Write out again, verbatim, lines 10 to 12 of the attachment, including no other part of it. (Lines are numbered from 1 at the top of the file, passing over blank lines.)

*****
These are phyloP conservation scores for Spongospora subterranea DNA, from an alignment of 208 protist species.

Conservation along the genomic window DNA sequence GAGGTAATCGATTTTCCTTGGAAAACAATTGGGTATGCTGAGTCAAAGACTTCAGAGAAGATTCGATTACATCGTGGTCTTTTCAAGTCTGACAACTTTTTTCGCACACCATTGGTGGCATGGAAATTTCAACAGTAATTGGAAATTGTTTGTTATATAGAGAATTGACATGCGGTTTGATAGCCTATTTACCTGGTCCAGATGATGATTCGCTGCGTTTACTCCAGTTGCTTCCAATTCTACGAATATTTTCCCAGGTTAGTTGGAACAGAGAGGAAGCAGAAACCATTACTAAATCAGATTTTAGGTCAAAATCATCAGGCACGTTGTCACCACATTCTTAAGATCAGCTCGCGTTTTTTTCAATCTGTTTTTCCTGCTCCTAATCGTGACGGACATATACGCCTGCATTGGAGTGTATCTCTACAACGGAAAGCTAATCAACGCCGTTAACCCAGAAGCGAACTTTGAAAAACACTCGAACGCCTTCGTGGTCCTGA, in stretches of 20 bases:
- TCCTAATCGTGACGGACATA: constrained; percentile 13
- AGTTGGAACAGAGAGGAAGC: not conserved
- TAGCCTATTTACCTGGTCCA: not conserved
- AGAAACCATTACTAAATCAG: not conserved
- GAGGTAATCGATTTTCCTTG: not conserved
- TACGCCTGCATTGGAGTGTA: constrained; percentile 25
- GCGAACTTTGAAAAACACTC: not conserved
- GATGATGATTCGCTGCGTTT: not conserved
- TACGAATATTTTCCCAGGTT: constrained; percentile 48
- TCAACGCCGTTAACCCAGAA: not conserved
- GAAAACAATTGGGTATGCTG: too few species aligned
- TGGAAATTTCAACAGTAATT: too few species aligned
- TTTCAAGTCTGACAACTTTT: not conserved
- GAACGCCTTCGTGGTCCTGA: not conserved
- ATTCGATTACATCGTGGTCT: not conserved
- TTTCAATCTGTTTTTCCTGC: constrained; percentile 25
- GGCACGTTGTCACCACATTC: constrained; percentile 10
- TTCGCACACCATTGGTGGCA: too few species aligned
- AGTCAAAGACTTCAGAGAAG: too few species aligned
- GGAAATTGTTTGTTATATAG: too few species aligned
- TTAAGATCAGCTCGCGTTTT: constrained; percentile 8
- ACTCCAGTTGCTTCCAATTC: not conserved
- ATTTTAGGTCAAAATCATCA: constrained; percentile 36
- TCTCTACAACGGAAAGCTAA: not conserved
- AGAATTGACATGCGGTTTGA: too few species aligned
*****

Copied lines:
- GATGATGATTCGCTGCGTTT: not conserved
- TACGAATATTTTCCCAGGTT: constrained; percentile 48
- TCAACGCCGTTAACCCAGAA: not conserved